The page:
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Summer-Vacations-With-An-Edge / Active Travel / Desert Travel / Peru Travel / Green Travel / → All Tags
It turns out that the highest sand dune in the world is Peru's Cerro Blanco, which rises more than 2,000m above the ground and more or less resembles a mountain. It also turns out that if you want to sandboard down the side of it, Peru Adventure Tours is more than willing to put together a package for you, drive you out there in a sand buggy, and watch as you indulge in one of the world's most extreme sports.
Sandboarding is an all-season sport, one of the upshots of basing an activity out of a desert. Sandboarders either stand on snowboard-like boards or lie down on mats for "trayboarding," and try to pull off the same tricks that snowboarders do. That means catching air, doing tricks, and carving up the ground. Instead of kicking up snow, though, these athletes shred grainy sand. And instead of getting to ride sky lifts up picturesque mountains, they have to access some of the most unforgiving environments in the world.
If it were in any other city in the Western Hemisphere, Las Vegas’ Springs Preserve, which debuted in 2006, would be no secret.
In the midst of an apparent global emergency around the subject of climate change, a well-designed, nearly new recreational and educational facility dedicated to raising awareness of sustainable living should be hitting it out of the park.
But this is Las Vegas. To date, it’s not uncommon to run into locals who still haven’t heard of the Preserve and, certainly to its developers, a disappointingly tiny number of tourists have seemed willing to drag themselves away from Vegas’ more sinful offerings.
The South Australian government has stepped in to save dumb tourists from themselves by simply closing a whole desert. The 56,000 square miles of the Simpson Desert will be "closed" from December 1 to March 15 next year because the heat makes it just too dangerous.
With summer temps heading over a hundred degrees Fahrenheit and often up to 120, it's risky for anyone to head out into the wilderness, but unprepared tourists who need expensive (and dangerous) rescue missions are all too common. So for the first time, they've simply shut up shop on the desert with a A$1,000 ($650) fine for those caught there.
As far as deserts go, Australia has four of the top twenty largest ones, so they probably know what they're talking about. Dying of thirst in a desert is not high on our list of ways we'd like to go, so we won't be going desert-bashing this Aussie summer.
The weird desert they call The Pinnacles doesn't technically get described as being in southwest Australia, but if you look on a map it sure seems like it should. Part of the Nambung National Park, The Pinnacles are a huge collection of limestone pillars sticking out of a desert of yellow sand--and visiting, you wouldn't be crazy to feel like you'd landed on the moon.
Although experts still disagree on how these limestone columns--some of which tower over the average person--were formed, you can make up your own mind with the newly-opened Visitors' Centre on site. It also houses a few stuffed animals so you know what kind of critters you should be looking out for while you’re prancing around the desert.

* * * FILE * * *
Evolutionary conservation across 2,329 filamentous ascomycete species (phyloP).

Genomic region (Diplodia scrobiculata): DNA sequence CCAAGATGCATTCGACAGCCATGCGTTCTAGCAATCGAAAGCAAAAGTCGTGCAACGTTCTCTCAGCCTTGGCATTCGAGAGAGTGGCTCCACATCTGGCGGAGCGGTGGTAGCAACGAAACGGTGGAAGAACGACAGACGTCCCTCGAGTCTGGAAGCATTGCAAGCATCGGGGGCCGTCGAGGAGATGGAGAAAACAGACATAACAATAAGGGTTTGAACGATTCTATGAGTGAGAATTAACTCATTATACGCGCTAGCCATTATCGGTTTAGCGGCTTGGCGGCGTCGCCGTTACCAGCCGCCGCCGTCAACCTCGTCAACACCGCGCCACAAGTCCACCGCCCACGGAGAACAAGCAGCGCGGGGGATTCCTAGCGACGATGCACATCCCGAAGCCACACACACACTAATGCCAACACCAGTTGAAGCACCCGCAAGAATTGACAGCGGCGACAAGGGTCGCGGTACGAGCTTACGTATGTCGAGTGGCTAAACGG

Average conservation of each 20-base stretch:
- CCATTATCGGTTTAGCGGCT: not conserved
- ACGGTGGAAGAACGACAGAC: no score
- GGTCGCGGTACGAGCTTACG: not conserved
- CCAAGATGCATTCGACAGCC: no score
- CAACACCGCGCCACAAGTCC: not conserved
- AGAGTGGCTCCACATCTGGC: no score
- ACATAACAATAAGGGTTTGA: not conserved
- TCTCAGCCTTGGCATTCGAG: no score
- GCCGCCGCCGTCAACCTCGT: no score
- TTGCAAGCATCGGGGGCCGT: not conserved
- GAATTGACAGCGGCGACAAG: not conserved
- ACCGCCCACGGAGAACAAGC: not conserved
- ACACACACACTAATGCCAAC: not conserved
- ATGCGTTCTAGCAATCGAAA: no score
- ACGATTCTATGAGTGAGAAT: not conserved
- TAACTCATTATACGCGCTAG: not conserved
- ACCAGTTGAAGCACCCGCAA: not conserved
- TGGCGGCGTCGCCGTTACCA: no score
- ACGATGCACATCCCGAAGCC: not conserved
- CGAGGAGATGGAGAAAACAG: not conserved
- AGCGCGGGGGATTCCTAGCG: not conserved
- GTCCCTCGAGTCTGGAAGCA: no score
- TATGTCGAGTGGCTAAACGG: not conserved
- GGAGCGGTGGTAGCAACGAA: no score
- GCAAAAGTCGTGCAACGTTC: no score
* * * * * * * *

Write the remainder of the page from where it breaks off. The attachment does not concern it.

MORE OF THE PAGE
Aim to stay for sunset to get the best pictures. You have to pay A$10 ($7) per car to get into the national park but after than you can walk as far through the desert as you want, or you can cheat and drive around a bumpy limestone path. We definitely recommend walking.
National Parks / Desert Travel / Cacti / RFID / → All Tags
We've heard of endangered Joshua trees, but now apparently Arizona's tradmark saguaros are at risk. The cacti, which can grow to 50 feet, are rare enough that poachers can fetch four figures for them--so the National Park Service plans to embed trackable microchips in the prickly plants:
Under the program, a microchip like those implanted to identify dogs and other pets--smaller than a dime--would be inserted an inch deep into the plant with a large syringe.
The microchips don't emit a signal. Instead, each is uniquely encoded, and waving a special wand within about a foot powers the chip to send back its code.
Park officials are now studying the potential environmental impact of tagging at least some of the millions of saguaros in Arizona. If the plan goes forward, it won't be the first of its kind: Lake Mead National Recreation Area started tracking its cacti in 1999.
Arizona, it seems, wants to be more than just cacti and where John McCain is from, and a group of local investors are eager to bring some new commercialization to the state: They're looking to build a new theme park in Pinal County, the third planned for the area.
The park, Coyote Canyon, will feature five different themed lands including the Old West, Indian High Country, Rocks and River County and Canyon Country. The Central Corridor area would bring hotels and shopping to the park experience. However, there's no word yet if huge steel coasters are in the works for any of the lands.
Developers have already indicated that other investors are eager to get in on the ground floor of the $600 million project and have announced that hotels, restaurants and even bowling alleys are ready to break ground. Even if all goes smoothly, it'll still be a couple years until we get to check it out: No land has been purchased yet.
[Photo: Karen Sheets]
Visiting the Middle East can be disappointing for anyone hoping for "A Whole New World" type of adventure, once they see all the skyscrapers, beach resorts and, of course, gigantic Eurotrash discos.
Fortunately for those in search of a vacation with more desert sand dunes and travel by camel, Israel has plenty of back-in-time experiences like the Mamshit Camel Ranch.
Set in the middle of Israel's Negev Desert, Mamshit offers day-long camel tours, Bedouin-style group meals and overnight stays in "the Million Star Hotel," an assortment of sheep wool and goat hair tents. The whole thing is a little more Disney-Middle East than genuine experience, but what are you gonna do? Even the Bedouins live in houses now.